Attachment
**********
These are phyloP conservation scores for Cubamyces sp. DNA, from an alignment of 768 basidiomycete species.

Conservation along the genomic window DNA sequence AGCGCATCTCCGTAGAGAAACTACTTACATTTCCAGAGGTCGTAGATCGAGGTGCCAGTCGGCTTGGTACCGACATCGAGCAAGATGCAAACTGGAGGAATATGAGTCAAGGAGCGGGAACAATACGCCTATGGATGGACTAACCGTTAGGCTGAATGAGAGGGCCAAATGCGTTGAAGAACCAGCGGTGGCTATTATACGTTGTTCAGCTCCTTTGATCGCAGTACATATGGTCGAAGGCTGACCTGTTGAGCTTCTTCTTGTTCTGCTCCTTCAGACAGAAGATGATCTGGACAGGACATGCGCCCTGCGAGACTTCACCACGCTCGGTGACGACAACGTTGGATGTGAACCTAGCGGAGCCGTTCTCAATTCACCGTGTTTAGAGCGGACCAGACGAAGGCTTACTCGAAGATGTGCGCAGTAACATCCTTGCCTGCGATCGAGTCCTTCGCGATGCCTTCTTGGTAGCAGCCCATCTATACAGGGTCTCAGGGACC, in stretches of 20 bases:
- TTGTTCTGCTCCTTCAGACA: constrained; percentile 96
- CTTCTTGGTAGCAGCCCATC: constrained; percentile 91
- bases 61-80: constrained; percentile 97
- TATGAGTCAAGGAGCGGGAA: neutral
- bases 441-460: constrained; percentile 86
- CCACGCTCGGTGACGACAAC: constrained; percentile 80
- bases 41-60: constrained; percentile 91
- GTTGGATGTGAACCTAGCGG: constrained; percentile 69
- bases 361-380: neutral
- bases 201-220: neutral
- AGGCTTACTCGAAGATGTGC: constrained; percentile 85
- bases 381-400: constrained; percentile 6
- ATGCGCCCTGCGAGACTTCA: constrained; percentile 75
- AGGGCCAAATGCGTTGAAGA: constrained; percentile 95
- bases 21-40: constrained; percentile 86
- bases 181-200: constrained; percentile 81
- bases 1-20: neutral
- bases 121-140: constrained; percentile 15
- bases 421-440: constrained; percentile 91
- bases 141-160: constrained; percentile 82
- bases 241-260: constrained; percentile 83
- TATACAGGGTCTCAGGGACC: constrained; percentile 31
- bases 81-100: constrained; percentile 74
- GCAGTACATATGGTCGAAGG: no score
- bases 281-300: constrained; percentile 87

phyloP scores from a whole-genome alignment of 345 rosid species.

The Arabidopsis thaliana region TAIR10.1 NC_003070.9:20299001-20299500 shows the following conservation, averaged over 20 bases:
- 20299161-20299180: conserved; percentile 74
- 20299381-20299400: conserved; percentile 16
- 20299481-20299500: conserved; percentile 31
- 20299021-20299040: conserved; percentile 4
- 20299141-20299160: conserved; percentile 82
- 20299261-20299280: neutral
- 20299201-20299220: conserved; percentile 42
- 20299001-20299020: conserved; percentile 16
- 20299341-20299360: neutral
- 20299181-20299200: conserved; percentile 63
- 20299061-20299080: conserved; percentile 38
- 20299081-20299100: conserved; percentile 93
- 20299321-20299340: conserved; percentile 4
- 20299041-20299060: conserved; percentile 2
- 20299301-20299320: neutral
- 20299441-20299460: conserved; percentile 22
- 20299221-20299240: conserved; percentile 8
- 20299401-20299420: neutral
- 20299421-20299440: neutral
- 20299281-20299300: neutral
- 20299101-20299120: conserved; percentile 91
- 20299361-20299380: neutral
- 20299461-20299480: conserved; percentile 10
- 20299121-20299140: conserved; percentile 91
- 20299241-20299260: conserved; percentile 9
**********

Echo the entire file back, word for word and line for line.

These are phyloP conservation scores for Cubamyces sp. DNA, from an alignment of 768 basidiomycete species.

Conservation along the genomic window DNA sequence AGCGCATCTCCGTAGAGAAACTACTTACATTTCCAGAGGTCGTAGATCGAGGTGCCAGTCGGCTTGGTACCGACATCGAGCAAGATGCAAACTGGAGGAATATGAGTCAAGGAGCGGGAACAATACGCCTATGGATGGACTAACCGTTAGGCTGAATGAGAGGGCCAAATGCGTTGAAGAACCAGCGGTGGCTATTATACGTTGTTCAGCTCCTTTGATCGCAGTACATATGGTCGAAGGCTGACCTGTTGAGCTTCTTCTTGTTCTGCTCCTTCAGACAGAAGATGATCTGGACAGGACATGCGCCCTGCGAGACTTCACCACGCTCGGTGACGACAACGTTGGATGTGAACCTAGCGGAGCCGTTCTCAATTCACCGTGTTTAGAGCGGACCAGACGAAGGCTTACTCGAAGATGTGCGCAGTAACATCCTTGCCTGCGATCGAGTCCTTCGCGATGCCTTCTTGGTAGCAGCCCATCTATACAGGGTCTCAGGGACC, in stretches of 20 bases:
- TTGTTCTGCTCCTTCAGACA: constrained; percentile 96
- CTTCTTGGTAGCAGCCCATC: constrained; percentile 91
- bases 61-80: constrained; percentile 97
- TATGAGTCAAGGAGCGGGAA: neutral
- bases 441-460: constrained; percentile 86
- CCACGCTCGGTGACGACAAC: constrained; percentile 80
- bases 41-60: constrained; percentile 91
- GTTGGATGTGAACCTAGCGG: constrained; percentile 69
- bases 361-380: neutral
- bases 201-220: neutral
- AGGCTTACTCGAAGATGTGC: constrained; percentile 85
- bases 381-400: constrained; percentile 6
- ATGCGCCCTGCGAGACTTCA: constrained; percentile 75
- AGGGCCAAATGCGTTGAAGA: constrained; percentile 95
- bases 21-40: constrained; percentile 86
- bases 181-200: constrained; percentile 81
- bases 1-20: neutral
- bases 121-140: constrained; percentile 15
- bases 421-440: constrained; percentile 91
- bases 141-160: constrained; percentile 82
- bases 241-260: constrained; percentile 83
- TATACAGGGTCTCAGGGACC: constrained; percentile 31
- bases 81-100: constrained; percentile 74
- GCAGTACATATGGTCGAAGG: no score
- bases 281-300: constrained; percentile 87

phyloP scores from a whole-genome alignment of 345 rosid species.

The Arabidopsis thaliana region TAIR10.1 NC_003070.9:20299001-20299500 shows the following conservation, averaged over 20 bases:
- 20299161-20299180: conserved; percentile 74
- 20299381-20299400: conserved; percentile 16
- 20299481-20299500: conserved; percentile 31
- 20299021-20299040: conserved; percentile 4
- 20299141-20299160: conserved; percentile 82
- 20299261-20299280: neutral
- 20299201-20299220: conserved; percentile 42
- 20299001-20299020: conserved; percentile 16
- 20299341-20299360: neutral
- 20299181-20299200: conserved; percentile 63
- 20299061-20299080: conserved; percentile 38
- 20299081-20299100: conserved; percentile 93
- 20299321-20299340: conserved; percentile 4
- 20299041-20299060: conserved; percentile 2
- 20299301-20299320: neutral
- 20299441-20299460: conserved; percentile 22
- 20299221-20299240: conserved; percentile 8
- 20299401-20299420: neutral
- 20299421-20299440: neutral
- 20299281-20299300: neutral
- 20299101-20299120: conserved; percentile 91
- 20299361-20299380: neutral
- 20299461-20299480: conserved; percentile 10
- 20299121-20299140: conserved; percentile 91
- 20299241-20299260: conserved; percentile 9